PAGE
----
There were very few places to score any weed in the suburbs of Chappaqua, NY, in the winter of 1986. Feeling itchy and bored during my Christmas break from the School of Visual Arts, I hopped into my orange 1974 VW Super Bug on a mission to get ‘baked’ with some school buddies. My main herb connection was Jimmy, an hour drive south to New York City at my school ‘dorm’ room at the William Sloane House YMCA on 34st.
Sloane House, as it was known, was originally built as a residence for sailors during WWII, but soon after became a NYC flop house. Sloane House, in later years, also dedicated several floors to serve as makeshift dormitory quarters for several schools. School of Visual Arts, Parsons and the New School all housed students in jail-like 11’ x 7’ dorm room ‘cells’ for mopey art students, wild-eyed musicians and theater students. Rumor has it John Popper from Blues traveller lived on a floor during my time there.
Once I got near the dorm I found a parking spot just around the corner, next to the Cheyenne Diner on 33st. I had an illegal spot but figured I’d just be a minute and I could also see Jimmy’s window from the street in case there was any trouble. I took the decrepit elevator up the 9th floor and made my way to Jimmy’s room in the corner room overlooking 9th avenue where my car was parked. Jimmy was a trip; guitar gods like Randy Rhodes (from Ozzy Osbourne) and Jimmy Page covered the wall and he was always ready to get into lengthy discussions about the news of the day when I went to see him to ‘freshen up’.
After I got the goods, I took a pull on a bong and got ready to roll out. As I was getting ready to leave, I looked down to see a ‘Brownie’ had pulled up next to my car. Up until the early 90’s, the parking officials were nicknamed ‘Brownies’; they drove crappy little brown Chrysler K Cars and had drab, ill-fitting, brown uniforms. At the time, these cars and uniforms didn’t command quite the authority that the cop-like uniforms and slick cars do that they have now.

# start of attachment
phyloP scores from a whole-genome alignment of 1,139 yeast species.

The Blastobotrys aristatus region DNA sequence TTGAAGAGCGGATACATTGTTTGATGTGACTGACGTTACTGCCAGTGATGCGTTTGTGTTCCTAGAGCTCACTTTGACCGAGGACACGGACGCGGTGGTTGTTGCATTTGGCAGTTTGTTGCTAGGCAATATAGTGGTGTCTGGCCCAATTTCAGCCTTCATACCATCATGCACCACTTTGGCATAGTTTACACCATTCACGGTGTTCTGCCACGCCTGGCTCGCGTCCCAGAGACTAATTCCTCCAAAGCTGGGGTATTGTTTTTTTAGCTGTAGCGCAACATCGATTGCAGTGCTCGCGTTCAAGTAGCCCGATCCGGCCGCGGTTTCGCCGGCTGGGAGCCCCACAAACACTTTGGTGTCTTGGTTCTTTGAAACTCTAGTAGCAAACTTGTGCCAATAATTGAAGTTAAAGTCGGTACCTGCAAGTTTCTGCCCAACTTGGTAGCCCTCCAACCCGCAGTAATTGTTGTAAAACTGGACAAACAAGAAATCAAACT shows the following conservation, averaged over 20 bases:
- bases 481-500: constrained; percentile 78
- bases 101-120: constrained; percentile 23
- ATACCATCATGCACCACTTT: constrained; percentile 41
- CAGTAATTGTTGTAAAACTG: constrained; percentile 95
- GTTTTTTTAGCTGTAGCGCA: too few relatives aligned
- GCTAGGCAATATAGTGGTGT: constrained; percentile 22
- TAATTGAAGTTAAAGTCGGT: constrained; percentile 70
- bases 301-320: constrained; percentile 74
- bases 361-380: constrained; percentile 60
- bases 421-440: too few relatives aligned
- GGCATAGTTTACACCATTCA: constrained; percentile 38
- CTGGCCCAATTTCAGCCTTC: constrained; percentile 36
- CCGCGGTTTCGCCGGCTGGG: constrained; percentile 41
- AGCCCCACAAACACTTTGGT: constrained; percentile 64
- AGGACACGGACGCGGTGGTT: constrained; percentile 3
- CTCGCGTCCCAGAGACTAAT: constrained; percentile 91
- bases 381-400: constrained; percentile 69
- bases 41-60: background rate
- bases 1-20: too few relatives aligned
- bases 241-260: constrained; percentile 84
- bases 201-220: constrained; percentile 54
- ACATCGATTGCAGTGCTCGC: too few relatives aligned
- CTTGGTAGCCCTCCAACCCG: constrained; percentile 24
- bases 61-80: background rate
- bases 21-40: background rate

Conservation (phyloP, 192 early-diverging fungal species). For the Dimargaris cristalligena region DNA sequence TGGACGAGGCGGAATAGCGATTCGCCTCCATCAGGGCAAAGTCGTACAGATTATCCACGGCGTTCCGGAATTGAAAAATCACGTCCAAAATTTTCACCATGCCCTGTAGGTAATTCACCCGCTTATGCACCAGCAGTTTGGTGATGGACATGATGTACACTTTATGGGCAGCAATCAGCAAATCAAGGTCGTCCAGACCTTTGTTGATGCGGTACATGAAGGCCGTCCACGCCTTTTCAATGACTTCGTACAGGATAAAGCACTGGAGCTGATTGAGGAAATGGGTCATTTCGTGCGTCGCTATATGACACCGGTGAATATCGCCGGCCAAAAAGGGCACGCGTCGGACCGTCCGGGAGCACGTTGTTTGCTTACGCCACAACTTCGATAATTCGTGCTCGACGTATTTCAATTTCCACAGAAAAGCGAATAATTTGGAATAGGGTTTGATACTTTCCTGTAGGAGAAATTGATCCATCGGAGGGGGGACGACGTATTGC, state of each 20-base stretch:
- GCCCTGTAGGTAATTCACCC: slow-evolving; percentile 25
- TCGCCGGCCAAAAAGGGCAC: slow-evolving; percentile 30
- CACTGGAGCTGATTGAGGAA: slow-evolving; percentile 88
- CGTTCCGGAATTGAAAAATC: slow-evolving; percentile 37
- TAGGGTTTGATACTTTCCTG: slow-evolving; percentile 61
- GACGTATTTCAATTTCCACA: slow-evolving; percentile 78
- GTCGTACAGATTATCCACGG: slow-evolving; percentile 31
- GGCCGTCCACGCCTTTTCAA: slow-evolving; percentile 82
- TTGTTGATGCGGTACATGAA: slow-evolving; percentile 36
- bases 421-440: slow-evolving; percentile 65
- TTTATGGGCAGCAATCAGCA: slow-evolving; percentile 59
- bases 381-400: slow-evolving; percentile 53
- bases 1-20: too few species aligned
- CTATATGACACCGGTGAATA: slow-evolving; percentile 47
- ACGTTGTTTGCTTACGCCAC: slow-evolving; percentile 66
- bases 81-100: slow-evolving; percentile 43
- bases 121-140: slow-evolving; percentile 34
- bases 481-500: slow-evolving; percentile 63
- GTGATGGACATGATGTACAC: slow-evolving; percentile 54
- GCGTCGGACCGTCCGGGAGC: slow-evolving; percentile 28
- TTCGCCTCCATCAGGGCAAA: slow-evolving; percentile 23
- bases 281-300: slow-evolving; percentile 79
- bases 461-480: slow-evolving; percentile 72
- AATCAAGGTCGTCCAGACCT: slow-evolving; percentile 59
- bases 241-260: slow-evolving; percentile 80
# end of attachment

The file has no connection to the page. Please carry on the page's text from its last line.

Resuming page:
From the window I could see the officer had stepped out and was starting to write me a ticket. Once I caught wind of what was happening, I ran out of the room in a state of panic and hauled ass down the 9 flights of stairs to the street. The officer Brownie was sitting in a cocked-back seat clutching his hand-held binder filled with wads of paper and carbon copy tickets. I approached the car window, gasping for air, and leaned into the window to launch into my hardship story of needing to park to get my school books, blah blah blah. I must have stunk like weed because after I gave him my spiel, he wrinkled his nose in a sniffing-like manner and said he would rip up the ticket if I could “do something” for him.
Perplexed and high, I drew a blank as to how to proceed and what exactly “doing something” for him meant. Figuring he knew exactly what my stoned-ass was up to, I looked both ways, reached into my pocket and puled out some of my buds in a Ziploc baggy and showed him the goods. “Do you want some?” I said. He looked at me blankly, reclined in his seat, tipped his hat to the side and then nodded up and down. He indeed wanted the weed. I pulled out a nice sized nugget of herb and handed it over. In disbelief, I stood for a second, wondering if this was the right move. He took a whiff, thanked me, rolled up the window and then much to my disbelief, ripped up the ticket, waved and pulled away. Bring back the Brownies.